In the winter of 1962, Jacque Passino realized Ford was in trouble. Jacque oversaw Ford's racing efforts, and even before the beginning of the '63 NHRA season in January, he recognized his new '63 1/2 Galaxie Super Stocks were too heavy to compete against the latest lightweight Plymouths, Dodges, Chevrolets, and Pontiacs. While each of these carmakers was using aluminum body panels and bumpers and stripping as much out of the interior as the rulebook would allow, Ford had chosen to use fiberglass hoods, fenders, and doors, along with aluminum bumpers and a lightweight frame. They had also saved a few pounds in the interior, but it wasn't enough. Ford had shaved roughly 700 pounds off the 4,150-pound Galaxie, but they were several hundred pounds heavier than the competition.
Jacque was confident that his brandnew 425hp 427-cid engine could outduel Chrysler's new 426 Wedge, Pontiac's 421, and Chevy's Z11 427. As the '63 season played out, the well-funded Ford teams were in the thick of competition, but they weren't consistent winners. When General Motors decided to pull out of racing in January 1963, Chevy and Pontiac closed the front and back factory doors to racers. Some covert parts made their way to favored drivers, but for the most part, if you raced a Chevy or a Pontiac, then you were on your own. That left Ford to battle Dodge and Plymouth, and it was no secret that these two Pentastar powerhouses were about to get a new powerplant in 1964-the 426 Hemi.
The Galaxie's first test was the NHRA Winternationals. Instead of racing in the Super Stock classes, Ford was yanked into Limited Production, as was Chevrolet. The NHRA's excuse was that not enough cars had been sold to qualify for Super Stock. The Super Stock class was all Mopar. The lightweight Galaxies fell to the Z11 Chevys early, and it was an all-Chevy show for the L/P finals. The only real bright spot for Ford in 1963 was Dick Brannan capturing the NHRA S/S class record e.t. of 12.42 in his Galaxie.
Jacque had by now assembled a Special Vehicle program headed by Frank Zimmerman. Frank's first task was to assemble a "Ford Drag Council" of top drivers and supporting Ford dealers (like Tasca) located across the country. The program's first project was to reassess Ford's drag racing program and find alternatives to the heavy Galaxie. Super Stock racing had captured the public's imagination and was the fastest growing racing class in the NHRA. Dodge and Plymouth were aggressively supporting teams with lightweight cars and the new Hemi engine. To remain competitive, Ford had to race in Super Stock. Carmakers race to sell cars, but ego drives a manufacturer to spend money and build truly innovative and competitive cars.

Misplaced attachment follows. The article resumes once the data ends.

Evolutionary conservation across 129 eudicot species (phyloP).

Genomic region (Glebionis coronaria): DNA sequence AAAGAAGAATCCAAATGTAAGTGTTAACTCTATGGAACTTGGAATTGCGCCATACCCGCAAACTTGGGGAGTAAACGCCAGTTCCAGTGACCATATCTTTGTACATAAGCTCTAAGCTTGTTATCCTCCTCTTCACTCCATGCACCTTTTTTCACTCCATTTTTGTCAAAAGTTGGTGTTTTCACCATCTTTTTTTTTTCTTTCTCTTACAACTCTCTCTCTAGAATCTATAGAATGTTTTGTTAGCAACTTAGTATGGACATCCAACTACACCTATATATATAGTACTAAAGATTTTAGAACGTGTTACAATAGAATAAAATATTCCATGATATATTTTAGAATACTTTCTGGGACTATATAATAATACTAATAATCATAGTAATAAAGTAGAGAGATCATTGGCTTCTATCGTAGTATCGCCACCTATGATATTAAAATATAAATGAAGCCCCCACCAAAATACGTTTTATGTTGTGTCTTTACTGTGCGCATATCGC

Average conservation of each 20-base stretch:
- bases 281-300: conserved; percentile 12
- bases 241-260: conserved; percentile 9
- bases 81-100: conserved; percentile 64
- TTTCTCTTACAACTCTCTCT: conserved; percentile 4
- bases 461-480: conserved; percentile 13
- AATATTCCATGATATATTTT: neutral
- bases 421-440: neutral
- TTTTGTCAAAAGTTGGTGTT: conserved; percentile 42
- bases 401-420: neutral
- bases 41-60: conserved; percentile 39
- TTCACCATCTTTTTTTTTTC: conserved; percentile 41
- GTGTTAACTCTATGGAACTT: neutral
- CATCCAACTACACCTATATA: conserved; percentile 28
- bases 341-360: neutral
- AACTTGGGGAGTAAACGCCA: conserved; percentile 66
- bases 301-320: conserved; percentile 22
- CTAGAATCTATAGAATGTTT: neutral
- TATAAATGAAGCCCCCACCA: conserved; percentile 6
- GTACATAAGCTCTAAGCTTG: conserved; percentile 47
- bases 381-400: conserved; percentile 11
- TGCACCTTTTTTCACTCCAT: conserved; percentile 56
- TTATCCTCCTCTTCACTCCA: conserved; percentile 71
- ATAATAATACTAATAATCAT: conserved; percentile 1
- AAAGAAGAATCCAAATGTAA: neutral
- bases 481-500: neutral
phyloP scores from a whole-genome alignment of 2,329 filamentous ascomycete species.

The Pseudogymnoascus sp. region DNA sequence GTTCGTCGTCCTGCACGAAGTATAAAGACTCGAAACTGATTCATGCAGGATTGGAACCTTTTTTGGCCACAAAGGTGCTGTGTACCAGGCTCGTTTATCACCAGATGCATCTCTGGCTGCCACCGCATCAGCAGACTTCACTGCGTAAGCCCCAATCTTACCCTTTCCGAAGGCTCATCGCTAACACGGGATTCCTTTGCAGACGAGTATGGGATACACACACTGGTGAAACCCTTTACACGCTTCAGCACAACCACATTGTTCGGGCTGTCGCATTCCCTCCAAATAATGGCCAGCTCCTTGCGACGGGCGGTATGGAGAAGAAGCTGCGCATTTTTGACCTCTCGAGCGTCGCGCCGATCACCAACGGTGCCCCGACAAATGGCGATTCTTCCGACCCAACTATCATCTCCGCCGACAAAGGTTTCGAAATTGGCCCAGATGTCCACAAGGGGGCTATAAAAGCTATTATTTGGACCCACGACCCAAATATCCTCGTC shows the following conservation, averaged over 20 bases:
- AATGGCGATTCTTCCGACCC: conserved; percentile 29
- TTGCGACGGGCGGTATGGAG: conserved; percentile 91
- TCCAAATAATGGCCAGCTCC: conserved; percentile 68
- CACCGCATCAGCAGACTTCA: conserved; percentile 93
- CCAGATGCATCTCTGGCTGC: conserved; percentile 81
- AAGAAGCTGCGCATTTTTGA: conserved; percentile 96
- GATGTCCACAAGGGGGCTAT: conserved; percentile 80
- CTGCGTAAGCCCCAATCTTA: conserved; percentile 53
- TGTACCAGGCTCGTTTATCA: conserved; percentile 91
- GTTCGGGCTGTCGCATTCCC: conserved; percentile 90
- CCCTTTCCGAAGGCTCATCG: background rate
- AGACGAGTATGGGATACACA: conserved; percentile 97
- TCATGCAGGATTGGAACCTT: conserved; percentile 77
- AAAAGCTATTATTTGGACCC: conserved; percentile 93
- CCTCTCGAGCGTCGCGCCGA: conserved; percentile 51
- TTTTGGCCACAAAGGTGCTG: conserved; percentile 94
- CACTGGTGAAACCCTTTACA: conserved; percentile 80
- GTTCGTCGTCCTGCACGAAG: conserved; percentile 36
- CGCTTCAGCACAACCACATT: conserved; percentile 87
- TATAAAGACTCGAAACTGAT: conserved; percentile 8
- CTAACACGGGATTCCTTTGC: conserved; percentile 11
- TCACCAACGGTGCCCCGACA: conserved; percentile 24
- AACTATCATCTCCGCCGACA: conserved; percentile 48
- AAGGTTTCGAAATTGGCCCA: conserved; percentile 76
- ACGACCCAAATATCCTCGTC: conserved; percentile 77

One of Ford's most aggressive dealers in drag racing was Tasca Ford, a small agency in Cranston, Rhode Island. Robert Tasca recognized the value of "Race on Sunday, sell on Monday" and had successfully campaigned at local tracks. By 1962, his cars were going national. Tired of seeing Fords continue to be outgunned in the quarter-mile, Robert persuaded Ford to commission Detroit Steel Tubing (DST), a Detroit fabricator, to build an experimental lightweight '63 two-door Fairlane sedan with fiberglass front fenders, hood, rear decklid, and aluminum inner fender panels and bumpers. That dropped the weight down to 3,320 pounds. The Fairlane's engine compartment had to be highly modified to accept a 406-cid engine with dual four-barrels for A/FX competition. To legitimize the car in the NHRA's eyes, Ford issued a DSO (Domestic Special Order) number for the one-off Fairlane and a price of $3,300. It wasn't until the 427 was legalized in midyear that Robert's Fairlane (dubbed "Zimmy I" after Frank Zimmerman) became competitive, running 12.21/118.42 for the A/FX record.
Based on the success of Robert's Zimmy 1, Frank authorized the development of a lightweight 427-powered Fairlane for the '64 season. The program would consist of 100 cars, all powered by the 427, and all of them legal for Super Stock competition. Frank was determined not to allow the car, now named "Thunderbolt," to be jerked into any F/X classes. Although NHRA rules required a run of 50 cars, to ensure production legitimacy, Ford chose to build 100 instead. The first 50 were produced before December 31, 1963, to be eligible for the '64 race season. The second run was completed during the '64 model year.
DST was again selected to build the cars, based on Fairlane 500 twodoor sedans, modified from designs from Ford's Special Vehicles group. Since the NHRA's weight break had been refactored to 7.5 pounds per cubic inch, the Thunderbolt's total weight could not exceed 3,202 pounds with the 427. To achieve this, DST hung fiberglass front fenders, hood, doors, and bumpers (aluminum bumpers were later installed instead of fiberglass to satisfy complaints to the NHRA from Chrysler). Aside from the front and rear glass, all the windows were Plexiglas. In place of the front seat, a pair of lightweight Bostrom Econoline van bucket seats were installed. All insulation, dum-dum, and other sealers were deleted, and a rubber mat served as the floor covering. Heaters and radios were deleted.